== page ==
This is what happens when a “type A” is also a “collector”

Alternate title, how I organize and catalog my massive fabric stash.

At last count, I had 455 yards of fabric. Granted, that was a month ago – I’ve acquired and sewn quite a bit of fabric since then, but it gives you a sense of what I am up against.  When that number was smaller, in the 150-200 yard range — before I met a man who had purchased the estate of two deceased seamstresses and “needed my help” getting rid of it for $2/yard — it was folded into clear plastic bins and I’d rummage through it all as needed. Even then, there were lots of issues with this lack of a system:

  • I forgot what I had – to the point that I have three different cuts of emerald green stretch cotton sateen,
  • even if I remembered I owned it, I could certainly not recall how much of it I had,
  • I’d often dig through the bins to get a piece of fabric for a project only to realize it was thicker/thinner, drapy-er/stiffer… than what I needed,
  • I could never remember if I had pre-washed and dried it. This is critical, especially with cotton, which makes up a large portion of my “collection”.

When my yardage-on-hand doubled in the matter of a week, I knew I needed a way to catalog it all.  So I googled.

This post got me started. But I wanted more flexibility with what I tracked on each card, so I decided to just use blank index cards. I got my cards, hole puncher, key rings, stapler, scissors and measuring tape and got to work. But the issue with that system for me became apparent almost immediately — volume.  The key rings were difficult to flip through when loaded with cards and fabric swatches and I was going to need 5+ rings. Those rings would not stack neatly and were bulky.  Then it hit me — the rolodex. You know, those hunks of metal that used to sit on the corner of every desk (and if you were super-popular you had multiples); the antiques that you can buy on eBay for $20, or Etsy, for that perfectly curated vintage looking office space, for $100.  It was the perfect solution to my problem. So I bought one, along with the cards, and it all came together over a glorious weekend.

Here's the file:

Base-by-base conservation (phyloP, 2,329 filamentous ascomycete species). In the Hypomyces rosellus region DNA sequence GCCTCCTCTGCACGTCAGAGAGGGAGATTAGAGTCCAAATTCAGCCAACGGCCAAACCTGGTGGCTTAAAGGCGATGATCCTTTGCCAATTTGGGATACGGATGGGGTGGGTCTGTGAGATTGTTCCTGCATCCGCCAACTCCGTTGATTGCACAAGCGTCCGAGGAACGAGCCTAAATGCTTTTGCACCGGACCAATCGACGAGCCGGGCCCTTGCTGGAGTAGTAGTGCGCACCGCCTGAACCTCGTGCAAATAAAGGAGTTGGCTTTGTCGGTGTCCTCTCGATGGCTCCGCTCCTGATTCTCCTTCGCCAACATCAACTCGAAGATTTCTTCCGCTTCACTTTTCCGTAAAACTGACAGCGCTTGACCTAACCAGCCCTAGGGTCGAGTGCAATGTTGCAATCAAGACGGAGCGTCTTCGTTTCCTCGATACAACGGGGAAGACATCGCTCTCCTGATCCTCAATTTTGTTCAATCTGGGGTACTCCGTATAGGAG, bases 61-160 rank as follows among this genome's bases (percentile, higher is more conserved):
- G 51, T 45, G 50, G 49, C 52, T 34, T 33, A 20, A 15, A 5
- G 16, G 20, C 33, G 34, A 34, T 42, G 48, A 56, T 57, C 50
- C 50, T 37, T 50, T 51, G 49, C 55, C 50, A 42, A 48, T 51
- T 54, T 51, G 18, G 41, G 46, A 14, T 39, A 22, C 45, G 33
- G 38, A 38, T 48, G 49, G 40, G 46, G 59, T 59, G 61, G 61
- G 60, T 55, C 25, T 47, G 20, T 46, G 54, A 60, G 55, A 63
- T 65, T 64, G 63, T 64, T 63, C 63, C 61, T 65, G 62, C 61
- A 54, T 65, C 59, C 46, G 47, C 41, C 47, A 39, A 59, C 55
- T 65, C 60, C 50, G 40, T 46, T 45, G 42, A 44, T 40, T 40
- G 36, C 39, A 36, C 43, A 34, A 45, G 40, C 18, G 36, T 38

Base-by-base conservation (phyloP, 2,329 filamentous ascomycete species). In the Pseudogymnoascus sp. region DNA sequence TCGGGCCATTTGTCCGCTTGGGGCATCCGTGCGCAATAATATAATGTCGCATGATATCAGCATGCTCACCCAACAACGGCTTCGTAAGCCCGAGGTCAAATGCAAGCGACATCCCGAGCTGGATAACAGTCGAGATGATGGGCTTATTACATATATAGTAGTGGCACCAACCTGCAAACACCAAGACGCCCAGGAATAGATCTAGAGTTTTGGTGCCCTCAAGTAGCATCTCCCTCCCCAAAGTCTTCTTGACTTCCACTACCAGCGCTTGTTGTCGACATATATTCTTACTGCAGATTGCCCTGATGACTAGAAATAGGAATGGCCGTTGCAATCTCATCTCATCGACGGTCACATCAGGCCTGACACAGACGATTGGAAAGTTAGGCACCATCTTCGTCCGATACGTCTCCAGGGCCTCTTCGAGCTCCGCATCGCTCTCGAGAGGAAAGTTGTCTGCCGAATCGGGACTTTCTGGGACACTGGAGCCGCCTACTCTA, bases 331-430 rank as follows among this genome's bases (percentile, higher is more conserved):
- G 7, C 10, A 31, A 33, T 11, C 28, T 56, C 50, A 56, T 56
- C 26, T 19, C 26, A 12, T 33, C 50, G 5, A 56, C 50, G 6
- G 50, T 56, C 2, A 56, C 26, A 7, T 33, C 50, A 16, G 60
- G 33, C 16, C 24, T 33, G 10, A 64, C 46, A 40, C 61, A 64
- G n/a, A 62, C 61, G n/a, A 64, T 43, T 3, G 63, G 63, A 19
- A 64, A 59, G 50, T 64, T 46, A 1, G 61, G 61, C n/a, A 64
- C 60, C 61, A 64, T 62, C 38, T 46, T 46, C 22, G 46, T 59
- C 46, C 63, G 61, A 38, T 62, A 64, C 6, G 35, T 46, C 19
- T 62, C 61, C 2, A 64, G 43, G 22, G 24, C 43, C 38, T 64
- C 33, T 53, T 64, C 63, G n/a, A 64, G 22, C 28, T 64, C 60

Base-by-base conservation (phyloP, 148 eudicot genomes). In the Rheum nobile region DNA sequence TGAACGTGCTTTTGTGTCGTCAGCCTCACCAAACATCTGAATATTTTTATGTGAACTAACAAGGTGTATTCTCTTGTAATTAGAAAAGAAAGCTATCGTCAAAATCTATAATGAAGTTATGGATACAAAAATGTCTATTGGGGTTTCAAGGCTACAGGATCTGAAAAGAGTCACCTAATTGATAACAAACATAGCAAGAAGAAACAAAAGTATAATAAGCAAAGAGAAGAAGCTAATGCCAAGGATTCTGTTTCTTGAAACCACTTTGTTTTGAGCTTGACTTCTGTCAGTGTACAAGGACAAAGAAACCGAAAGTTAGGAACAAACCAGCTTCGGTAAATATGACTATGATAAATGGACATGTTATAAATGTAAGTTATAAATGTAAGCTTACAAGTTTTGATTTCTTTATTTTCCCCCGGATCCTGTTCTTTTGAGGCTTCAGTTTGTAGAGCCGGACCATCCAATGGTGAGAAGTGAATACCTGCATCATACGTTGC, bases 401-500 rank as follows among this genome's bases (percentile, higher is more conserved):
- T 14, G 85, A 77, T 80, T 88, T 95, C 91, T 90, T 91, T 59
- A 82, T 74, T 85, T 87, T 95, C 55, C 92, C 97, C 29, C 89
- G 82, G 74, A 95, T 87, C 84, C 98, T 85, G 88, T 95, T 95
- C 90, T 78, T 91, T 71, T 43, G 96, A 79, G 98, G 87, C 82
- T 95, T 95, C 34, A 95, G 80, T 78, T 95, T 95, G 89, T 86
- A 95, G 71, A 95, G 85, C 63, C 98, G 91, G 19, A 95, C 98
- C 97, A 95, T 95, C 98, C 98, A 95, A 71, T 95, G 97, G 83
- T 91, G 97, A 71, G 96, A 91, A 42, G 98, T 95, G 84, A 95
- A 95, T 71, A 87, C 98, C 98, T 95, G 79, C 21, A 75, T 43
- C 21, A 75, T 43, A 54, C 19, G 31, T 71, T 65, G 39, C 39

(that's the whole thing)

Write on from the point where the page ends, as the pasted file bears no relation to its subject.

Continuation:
Now, when I decide on a pattern I want to make, I simply flip through my rolodex and pull out the cards for each of my fabric options.  I then take those cards to my stash and pull the fabrics for review.


Up next: Another pair of Ginger jeans, this time in view B with a mid-rise waist and slightly widened legs

For now, I’m still using the original rolodex card dividers – C is for cotton, D is for denim, F is for fleece and felt, H is for home decor, K is for knit…


Not all of the cards have the same categories of information – it depends on how thorough I am feeling when I catalog it – but I always try to include my best guess at fabric content, the width and length of the fabric, and a small swatch. I also like to include when and where I bought it and for how much money, and if I have washed/dried the fabric already.

After I’ve finished a project, if I have fabric left, I update the card with the amount remaining and indicate what the first portion was used to make and when.


A random sampling

I also have a sticker on the back of each card telling me which tub it is stored in.  I just made this update recently and it has already saved me a lot of time.


A corner of the guest room



If I was truly as organized as many people think I am, I’d also keep an Excel spreadsheet tracking my totals (in & out) so I would always know exactly how much fabric I have on hand, and I’d have an app on my phone with all of this information so I could access it when I just happen to accidentally find myself in a fabric store (how in the world did I get here?!?!?), but I’m not there just yet.

I also have a fairly large collection of sewing patterns – both vintage and modern.  This post, also from Colette Patterns, taught me how to best store and organize those.  I still have a bit of fine-tuning to do there, making the my categories more detailed and I do not have an electronic/portable database of those yet, but I’m making progress.